Joan Hill died July 31 while receiving in-home hospice care at her daughter’s Richland County, Hill’s granddaughter, Kimberly Klosterman told WIS News.
Klosterman — who said Hill had for years suffered from dementia — told the station the family received Hill’s death certificate a week later, which listed Alzheimer’s disease and COVID-19 complications as the cause of death.
“That was wrong,” Klosterman said. “She had never been tested before or after death, so I wasn’t sure how that could even be listed on her death certificate.”
Klosterman also said her grandmother showed no signs of the illness leading up to her death.
“She was breathing fine,” Klosterman said. “Her lung function was good up until the very end, so there were zero symptoms of COVID whatsoever.”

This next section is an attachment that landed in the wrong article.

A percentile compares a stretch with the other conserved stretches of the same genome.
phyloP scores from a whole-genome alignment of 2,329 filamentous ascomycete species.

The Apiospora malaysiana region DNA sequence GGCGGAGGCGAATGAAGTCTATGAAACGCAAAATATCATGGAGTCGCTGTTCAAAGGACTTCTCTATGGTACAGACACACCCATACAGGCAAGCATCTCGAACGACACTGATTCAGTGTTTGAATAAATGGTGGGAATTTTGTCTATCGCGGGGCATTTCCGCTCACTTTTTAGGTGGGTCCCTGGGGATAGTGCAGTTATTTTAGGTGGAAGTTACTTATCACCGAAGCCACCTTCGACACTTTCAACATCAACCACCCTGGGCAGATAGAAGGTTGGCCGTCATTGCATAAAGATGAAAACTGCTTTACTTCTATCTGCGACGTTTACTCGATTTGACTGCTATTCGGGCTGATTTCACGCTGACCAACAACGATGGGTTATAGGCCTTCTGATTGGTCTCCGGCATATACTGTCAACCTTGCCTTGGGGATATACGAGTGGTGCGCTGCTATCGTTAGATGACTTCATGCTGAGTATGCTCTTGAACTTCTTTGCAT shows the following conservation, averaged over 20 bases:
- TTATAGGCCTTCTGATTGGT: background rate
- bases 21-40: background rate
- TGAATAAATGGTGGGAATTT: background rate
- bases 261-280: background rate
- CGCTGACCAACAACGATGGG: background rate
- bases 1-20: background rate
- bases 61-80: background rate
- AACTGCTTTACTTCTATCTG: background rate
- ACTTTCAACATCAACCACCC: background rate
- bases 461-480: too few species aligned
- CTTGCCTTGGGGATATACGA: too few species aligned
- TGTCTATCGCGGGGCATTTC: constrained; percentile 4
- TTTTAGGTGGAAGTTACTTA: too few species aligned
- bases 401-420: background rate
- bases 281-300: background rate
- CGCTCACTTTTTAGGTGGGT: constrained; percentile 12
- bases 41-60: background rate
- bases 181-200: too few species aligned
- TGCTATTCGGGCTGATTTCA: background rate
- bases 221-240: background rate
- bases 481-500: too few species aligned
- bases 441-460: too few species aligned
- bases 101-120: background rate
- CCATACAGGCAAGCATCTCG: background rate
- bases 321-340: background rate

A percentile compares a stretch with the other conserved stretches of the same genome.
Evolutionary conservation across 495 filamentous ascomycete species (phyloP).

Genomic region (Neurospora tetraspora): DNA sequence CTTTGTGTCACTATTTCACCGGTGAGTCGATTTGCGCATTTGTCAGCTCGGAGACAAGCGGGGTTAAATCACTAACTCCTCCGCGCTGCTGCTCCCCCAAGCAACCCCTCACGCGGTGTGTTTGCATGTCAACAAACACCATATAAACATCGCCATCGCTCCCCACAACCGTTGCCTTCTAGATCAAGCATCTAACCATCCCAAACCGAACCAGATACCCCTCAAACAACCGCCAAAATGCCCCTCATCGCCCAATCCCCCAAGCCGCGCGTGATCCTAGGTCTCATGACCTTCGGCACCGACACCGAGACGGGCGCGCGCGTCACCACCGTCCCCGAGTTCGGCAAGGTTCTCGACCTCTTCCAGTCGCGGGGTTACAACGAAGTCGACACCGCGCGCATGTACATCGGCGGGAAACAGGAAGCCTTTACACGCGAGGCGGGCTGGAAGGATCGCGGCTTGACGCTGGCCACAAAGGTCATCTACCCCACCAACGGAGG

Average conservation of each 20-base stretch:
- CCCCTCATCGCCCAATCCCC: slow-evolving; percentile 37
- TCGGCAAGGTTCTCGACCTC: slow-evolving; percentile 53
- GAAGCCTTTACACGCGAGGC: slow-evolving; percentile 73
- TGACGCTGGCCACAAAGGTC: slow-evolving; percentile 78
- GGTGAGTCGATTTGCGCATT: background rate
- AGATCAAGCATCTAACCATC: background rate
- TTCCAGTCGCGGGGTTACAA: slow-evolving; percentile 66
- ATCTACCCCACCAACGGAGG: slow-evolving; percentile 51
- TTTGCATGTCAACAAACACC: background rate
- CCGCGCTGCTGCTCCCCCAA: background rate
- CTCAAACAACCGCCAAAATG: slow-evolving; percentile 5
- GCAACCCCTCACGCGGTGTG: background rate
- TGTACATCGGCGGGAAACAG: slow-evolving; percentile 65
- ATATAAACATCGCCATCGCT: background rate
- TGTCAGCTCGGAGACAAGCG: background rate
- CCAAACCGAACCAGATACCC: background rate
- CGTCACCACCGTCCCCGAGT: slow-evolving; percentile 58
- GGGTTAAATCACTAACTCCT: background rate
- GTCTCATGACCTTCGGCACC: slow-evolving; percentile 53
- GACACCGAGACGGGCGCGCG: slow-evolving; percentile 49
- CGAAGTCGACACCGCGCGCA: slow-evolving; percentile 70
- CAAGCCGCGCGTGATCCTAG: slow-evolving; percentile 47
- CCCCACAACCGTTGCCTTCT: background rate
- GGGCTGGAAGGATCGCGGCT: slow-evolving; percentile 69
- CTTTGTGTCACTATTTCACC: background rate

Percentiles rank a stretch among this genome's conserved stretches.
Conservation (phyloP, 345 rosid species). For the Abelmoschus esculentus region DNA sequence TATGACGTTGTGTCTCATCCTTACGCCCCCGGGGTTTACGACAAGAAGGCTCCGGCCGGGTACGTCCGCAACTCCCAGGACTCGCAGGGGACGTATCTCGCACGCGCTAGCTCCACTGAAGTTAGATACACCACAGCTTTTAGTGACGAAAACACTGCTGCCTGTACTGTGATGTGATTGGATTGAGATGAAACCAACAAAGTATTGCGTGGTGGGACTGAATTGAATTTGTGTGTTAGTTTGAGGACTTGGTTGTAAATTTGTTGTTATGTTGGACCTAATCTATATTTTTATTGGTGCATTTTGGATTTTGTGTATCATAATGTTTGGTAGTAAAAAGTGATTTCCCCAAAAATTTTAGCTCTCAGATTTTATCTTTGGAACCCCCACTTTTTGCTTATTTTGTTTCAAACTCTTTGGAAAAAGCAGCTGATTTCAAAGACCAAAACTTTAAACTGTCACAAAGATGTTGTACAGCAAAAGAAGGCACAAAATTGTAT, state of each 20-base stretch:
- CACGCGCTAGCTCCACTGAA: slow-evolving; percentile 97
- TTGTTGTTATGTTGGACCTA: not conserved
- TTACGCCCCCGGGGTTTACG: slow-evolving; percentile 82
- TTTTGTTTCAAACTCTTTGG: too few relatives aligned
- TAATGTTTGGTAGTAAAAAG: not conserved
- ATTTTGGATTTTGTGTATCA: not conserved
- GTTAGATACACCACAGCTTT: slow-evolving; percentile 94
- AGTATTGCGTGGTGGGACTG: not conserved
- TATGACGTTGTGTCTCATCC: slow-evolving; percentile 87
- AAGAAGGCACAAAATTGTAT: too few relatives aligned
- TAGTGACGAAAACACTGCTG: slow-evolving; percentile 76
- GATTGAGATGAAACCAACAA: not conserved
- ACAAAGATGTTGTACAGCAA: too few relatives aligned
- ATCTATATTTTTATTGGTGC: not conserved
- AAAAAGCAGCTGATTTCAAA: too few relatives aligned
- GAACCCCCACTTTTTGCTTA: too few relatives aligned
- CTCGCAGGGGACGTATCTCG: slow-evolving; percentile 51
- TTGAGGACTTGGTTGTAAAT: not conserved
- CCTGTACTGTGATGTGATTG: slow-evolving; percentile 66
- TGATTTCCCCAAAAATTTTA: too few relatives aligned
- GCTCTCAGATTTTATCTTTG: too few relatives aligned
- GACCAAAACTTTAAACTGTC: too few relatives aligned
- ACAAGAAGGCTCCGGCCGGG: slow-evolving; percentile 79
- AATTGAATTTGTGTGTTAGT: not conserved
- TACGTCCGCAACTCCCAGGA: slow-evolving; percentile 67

Gary Watts, the county coroner who responded to Hill’s death, told WIS that coronavirus was never mentioned to his office in her case.
“When we took the call originally, it was a patient with Alzheimer’s — nothing was mentioned about COVID-19 at that time,” he said.
“It’s certainly something that needs to be answered as to why that happened, and who made that decision, and why that decision was made if there was no indication at the time of death,” Watts said
Since Hill was under hospice care, the facility’s doctor signed off on her death certificate, the report said. Citing privacy restrictions, the hospice care provider, Amedisys, declined to comment to WIS on why it was done if Hill never received a test.
It’s unclear if Hill’s death was counted in state statistics as either a coronavirus death or a probable COVID-19 death.